Role of Melatonin with Antipsychotic Induced Metabolic Effects

Role of Melatonin With 

Antipsychotic Induced Metabolic Effects

 

The following three randomized, double-blind, parallel-group, placebo-controlled clinical trials evaluated the metabolic effect of melatonin in patients taking antipsychotics. 

 

 

Study 1: Bipolar Disord. 2014 Jun;16(4):410-21.

  • Duration: 8 weeks
  • n= total of 44 patients treated with antipsychotics (Second generation): 20 with bipolar disorder and 24 with schizophrenia, randomly received placebo (n = 24) or melatonin 5 mg (n = 20).

Results:

  • The melatonin group showed a decrease in diastolic blood pressure (5.1 versus 1.1 mmHg for placebo, p = 0.003) compared to placebo group.
  • The melatonin group showed a decrease in attenuated weight gain (1.5 versus 2.2 kg for placebo, F = 4.512, p = 0.040) compared to the placebo group.
  • This beneficial metabolic effects of melatonin on fat mass (0.2 versus 2.7 kg, respectively, p = 0.032) and diastolic blood pressure (5.7 versus 5.5 mmHg, respectively, p = 0.001) were observed in the bipolar disorder and not in the schizophrenia group.
  • No adverse events were reported.

 

Study 2: J Psychiatr Res. 2014 Jun;53:133-40.

  • n= 48 patients with first-episode schizophrenia who were eligible for olanzapine treatment
  • Patients were randomly assigned to olanzapine plus either melatonin 3 mg/day or matched placebo
  • Duration: eight weeks.

Results:

  • At week eight, melatonin was associated with significantly less weight gain [mean difference (MD) = 3.2 kg, P = 0.023], increase in waist circumference [MD = 2.83 cm, P = 0.041] and triglyceride concentration [MD = 62 mg/dl, P = 0.090 (nearly significant)] than the placebo.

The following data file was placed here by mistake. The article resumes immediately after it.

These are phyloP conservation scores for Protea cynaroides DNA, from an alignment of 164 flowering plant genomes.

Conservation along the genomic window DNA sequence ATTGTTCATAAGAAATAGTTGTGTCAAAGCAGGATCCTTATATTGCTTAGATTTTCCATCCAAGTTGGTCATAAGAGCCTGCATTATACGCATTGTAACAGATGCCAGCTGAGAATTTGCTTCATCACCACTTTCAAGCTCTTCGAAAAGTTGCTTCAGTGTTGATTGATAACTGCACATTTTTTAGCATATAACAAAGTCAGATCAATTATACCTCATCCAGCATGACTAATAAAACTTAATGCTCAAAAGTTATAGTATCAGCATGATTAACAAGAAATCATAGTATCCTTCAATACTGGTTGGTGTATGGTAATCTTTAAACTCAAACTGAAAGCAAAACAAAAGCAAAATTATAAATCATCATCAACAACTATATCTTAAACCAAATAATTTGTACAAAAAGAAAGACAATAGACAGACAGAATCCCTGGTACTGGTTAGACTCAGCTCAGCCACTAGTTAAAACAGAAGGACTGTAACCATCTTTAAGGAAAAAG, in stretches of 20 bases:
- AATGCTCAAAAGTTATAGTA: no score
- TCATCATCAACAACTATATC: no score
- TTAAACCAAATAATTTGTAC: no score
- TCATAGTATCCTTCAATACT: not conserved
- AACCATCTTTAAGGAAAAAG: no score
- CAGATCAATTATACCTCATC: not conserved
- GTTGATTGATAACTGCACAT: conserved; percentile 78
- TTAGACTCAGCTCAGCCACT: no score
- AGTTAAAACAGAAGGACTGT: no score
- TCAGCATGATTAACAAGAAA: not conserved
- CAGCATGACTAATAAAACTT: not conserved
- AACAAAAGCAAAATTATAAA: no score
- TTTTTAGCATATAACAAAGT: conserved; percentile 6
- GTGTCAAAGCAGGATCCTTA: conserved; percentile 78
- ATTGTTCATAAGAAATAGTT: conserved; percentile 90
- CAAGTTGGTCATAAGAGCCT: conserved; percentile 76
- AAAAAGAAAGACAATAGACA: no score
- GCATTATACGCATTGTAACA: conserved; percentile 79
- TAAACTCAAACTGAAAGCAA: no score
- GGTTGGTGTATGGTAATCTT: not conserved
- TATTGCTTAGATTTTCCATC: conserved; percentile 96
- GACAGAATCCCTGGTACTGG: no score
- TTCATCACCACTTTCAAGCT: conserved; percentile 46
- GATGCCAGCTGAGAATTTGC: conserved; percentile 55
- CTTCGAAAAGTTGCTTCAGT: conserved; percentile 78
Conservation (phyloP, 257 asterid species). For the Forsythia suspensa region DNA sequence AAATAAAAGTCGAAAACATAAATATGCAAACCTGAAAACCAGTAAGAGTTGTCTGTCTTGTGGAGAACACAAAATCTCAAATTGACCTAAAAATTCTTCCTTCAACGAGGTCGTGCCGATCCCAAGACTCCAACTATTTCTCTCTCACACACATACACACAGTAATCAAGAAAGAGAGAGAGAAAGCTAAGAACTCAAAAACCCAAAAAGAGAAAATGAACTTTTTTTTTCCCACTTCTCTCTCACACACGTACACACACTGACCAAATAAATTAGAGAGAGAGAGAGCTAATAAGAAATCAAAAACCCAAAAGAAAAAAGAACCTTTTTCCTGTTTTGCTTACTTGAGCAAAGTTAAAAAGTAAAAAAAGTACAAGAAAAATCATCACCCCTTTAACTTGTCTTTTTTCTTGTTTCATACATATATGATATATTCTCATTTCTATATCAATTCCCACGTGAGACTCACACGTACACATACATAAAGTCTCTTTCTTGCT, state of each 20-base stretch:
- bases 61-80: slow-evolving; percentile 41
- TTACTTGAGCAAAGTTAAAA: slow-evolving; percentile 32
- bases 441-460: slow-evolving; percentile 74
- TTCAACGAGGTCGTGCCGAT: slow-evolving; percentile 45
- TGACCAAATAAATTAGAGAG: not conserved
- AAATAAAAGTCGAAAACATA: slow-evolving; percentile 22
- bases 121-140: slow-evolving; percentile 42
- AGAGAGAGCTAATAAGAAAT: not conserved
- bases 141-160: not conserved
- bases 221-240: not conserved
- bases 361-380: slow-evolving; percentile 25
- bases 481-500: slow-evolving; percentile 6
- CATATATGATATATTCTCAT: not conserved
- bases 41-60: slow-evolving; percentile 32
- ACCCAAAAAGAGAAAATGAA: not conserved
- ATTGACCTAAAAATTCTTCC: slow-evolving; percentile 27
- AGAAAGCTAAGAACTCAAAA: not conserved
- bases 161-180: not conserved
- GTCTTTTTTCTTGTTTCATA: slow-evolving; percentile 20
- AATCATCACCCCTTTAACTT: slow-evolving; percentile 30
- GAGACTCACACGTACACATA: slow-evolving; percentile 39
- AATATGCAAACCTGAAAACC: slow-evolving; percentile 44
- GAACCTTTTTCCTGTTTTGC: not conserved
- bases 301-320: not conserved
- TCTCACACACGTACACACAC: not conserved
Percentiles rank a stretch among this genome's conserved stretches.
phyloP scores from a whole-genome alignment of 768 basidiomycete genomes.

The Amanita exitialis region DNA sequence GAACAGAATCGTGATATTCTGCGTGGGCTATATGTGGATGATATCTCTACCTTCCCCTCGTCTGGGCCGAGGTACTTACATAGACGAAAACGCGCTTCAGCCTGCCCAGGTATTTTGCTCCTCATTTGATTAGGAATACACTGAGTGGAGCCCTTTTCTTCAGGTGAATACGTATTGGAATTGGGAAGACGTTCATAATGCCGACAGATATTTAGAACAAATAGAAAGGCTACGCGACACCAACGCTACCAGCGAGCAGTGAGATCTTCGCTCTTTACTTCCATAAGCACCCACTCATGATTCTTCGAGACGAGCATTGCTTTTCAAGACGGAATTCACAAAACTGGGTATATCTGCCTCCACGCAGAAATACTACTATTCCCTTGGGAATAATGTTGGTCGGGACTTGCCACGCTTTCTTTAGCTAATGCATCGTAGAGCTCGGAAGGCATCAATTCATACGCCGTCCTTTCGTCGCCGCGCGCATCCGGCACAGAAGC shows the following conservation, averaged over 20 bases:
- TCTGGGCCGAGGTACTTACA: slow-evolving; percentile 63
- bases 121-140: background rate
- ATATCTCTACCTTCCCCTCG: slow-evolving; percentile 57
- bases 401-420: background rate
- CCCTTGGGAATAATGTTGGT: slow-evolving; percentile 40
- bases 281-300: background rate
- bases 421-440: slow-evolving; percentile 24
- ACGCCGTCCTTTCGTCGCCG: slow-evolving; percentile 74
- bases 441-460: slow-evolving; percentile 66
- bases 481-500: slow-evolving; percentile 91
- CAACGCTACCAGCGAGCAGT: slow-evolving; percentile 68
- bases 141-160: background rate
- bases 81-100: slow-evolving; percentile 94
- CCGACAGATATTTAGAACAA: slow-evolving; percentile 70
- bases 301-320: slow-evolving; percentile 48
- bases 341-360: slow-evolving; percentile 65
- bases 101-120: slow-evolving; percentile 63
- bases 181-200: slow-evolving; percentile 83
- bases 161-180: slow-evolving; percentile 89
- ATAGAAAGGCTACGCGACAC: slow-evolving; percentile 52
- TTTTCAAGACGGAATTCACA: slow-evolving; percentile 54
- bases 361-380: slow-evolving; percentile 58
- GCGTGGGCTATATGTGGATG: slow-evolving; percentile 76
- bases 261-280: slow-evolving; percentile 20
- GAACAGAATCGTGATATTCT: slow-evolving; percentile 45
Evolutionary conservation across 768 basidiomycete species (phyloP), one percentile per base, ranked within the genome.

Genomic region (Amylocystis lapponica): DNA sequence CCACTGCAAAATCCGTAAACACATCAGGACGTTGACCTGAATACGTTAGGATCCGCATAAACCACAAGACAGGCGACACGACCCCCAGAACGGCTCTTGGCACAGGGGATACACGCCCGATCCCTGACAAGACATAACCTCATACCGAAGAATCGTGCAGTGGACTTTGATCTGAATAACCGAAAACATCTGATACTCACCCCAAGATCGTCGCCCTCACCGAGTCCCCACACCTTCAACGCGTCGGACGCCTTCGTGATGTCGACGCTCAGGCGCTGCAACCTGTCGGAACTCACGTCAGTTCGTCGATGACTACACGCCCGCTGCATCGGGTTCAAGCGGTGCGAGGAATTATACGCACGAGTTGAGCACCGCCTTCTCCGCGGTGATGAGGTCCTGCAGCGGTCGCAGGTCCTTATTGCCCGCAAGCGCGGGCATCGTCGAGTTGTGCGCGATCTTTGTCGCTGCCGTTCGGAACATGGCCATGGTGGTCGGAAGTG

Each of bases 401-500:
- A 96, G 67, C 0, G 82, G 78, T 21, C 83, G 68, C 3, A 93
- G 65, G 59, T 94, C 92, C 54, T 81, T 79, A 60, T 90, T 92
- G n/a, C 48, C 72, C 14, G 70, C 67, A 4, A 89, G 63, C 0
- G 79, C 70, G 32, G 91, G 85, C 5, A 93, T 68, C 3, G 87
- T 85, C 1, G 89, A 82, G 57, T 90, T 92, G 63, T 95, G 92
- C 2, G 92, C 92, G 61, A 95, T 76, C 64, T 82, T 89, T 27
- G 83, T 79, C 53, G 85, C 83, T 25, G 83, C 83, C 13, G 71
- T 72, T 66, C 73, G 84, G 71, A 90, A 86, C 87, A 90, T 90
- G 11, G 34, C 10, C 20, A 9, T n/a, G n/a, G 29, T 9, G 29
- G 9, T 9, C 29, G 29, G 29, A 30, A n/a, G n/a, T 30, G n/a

• Changes in cholesterol, insulin, and blood sugar concentrations did not differ significantly between the two groups.
  • Patients in the melatonin group experienced significantly more reduction in their PANSS scores [MD = 12.9 points, P = 0.014] than the placebo group.
  • No serious adverse events were reported.

 

Study 3: Acta Med Iran. 2014;52(10):734-9.

  • Design: parallel-group, randomized, double-blind, placebo-controlled trial 
  • Duration: 12-week
  • n = 48 patients: 11-17-year-old adolescents with first time diagnosis of bipolar mood disorder. 
  • 24 patients were allocated to olanzapine (5-10 mg/day), lithium carbonate (3-4 mg/day), and melatonin (3 mg/day) and
  • 24 patients were allocated to olanzapine(5-10 mg/day), lithium carbonate(3-4 mg/day), and placebo.

Results:

  • Fasting blood sugar showed a greater increase in the placebo group compared to the melatonin group (but this was not statistically significant).
  • Mean triglyceride (TG) levels showed a greater increase in the placebo group compared to the melatonin group (but this was not statistically significant).
  • Mean cholesterol increased by 24.26 mg/dl in the placebo group compared to 6.84 mg/dl in the melatonin group.
  • Mean Systolic Blood Pressure (SBP) increased more slowly in the melatonin group compared with the placebo group (1.05mmHg vs. 6.36 mmHg) (F: 2.32; df: 36; P=0.023).

Conclusions:

  • Administration of melatonin along with olanzapine and lithium carbonate could significantly inhibit the rise in cholesterol level and SBP compared to placebo.
  • The effect of melatonin on TG was more obvious in boys.
  • Melatonin was more effective in prevention of SBP rise.

 

Based on these results: Melatonin 3-6 mg/day can be used as an adjunctive treatment with second generation antipsychotics to reduce the risk of metabolic side effects. 

Please do post your questions or comments below. 


Dr. Harvinder Singh, M.D. (Admin)


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